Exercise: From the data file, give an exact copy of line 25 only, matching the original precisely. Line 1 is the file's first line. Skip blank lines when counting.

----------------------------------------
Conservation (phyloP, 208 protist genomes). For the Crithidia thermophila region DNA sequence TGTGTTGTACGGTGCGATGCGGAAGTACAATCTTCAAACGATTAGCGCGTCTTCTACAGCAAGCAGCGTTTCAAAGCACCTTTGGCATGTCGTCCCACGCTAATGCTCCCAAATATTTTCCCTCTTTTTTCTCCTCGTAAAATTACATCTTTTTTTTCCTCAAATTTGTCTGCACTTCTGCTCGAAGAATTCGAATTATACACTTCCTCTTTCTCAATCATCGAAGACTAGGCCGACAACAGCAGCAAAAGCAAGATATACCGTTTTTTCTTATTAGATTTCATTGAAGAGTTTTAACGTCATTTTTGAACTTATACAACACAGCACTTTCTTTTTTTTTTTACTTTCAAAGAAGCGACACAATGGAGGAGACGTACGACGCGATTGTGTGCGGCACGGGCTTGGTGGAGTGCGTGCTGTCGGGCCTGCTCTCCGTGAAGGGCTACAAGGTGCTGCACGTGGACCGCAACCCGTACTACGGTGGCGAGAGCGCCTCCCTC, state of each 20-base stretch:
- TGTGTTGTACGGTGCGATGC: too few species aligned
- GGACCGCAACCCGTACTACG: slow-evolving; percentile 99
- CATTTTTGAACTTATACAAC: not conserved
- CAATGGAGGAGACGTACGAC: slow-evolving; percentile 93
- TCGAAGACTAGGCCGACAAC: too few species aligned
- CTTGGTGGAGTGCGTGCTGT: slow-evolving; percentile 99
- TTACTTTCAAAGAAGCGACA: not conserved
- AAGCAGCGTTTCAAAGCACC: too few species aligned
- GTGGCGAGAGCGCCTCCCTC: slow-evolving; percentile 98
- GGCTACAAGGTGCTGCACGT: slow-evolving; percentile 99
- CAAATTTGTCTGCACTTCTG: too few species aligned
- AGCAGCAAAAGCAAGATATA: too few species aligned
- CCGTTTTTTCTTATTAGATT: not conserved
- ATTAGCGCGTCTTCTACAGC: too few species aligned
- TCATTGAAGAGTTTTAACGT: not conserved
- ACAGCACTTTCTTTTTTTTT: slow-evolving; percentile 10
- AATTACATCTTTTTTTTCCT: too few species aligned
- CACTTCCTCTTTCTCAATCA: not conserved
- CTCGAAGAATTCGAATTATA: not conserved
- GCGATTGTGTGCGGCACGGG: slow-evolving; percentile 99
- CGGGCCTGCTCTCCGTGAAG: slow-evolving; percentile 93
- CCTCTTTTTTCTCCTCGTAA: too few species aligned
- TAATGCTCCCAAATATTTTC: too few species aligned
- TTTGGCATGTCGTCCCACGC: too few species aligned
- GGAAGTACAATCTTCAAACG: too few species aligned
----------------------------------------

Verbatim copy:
- TTTGGCATGTCGTCCCACGC: too few species aligned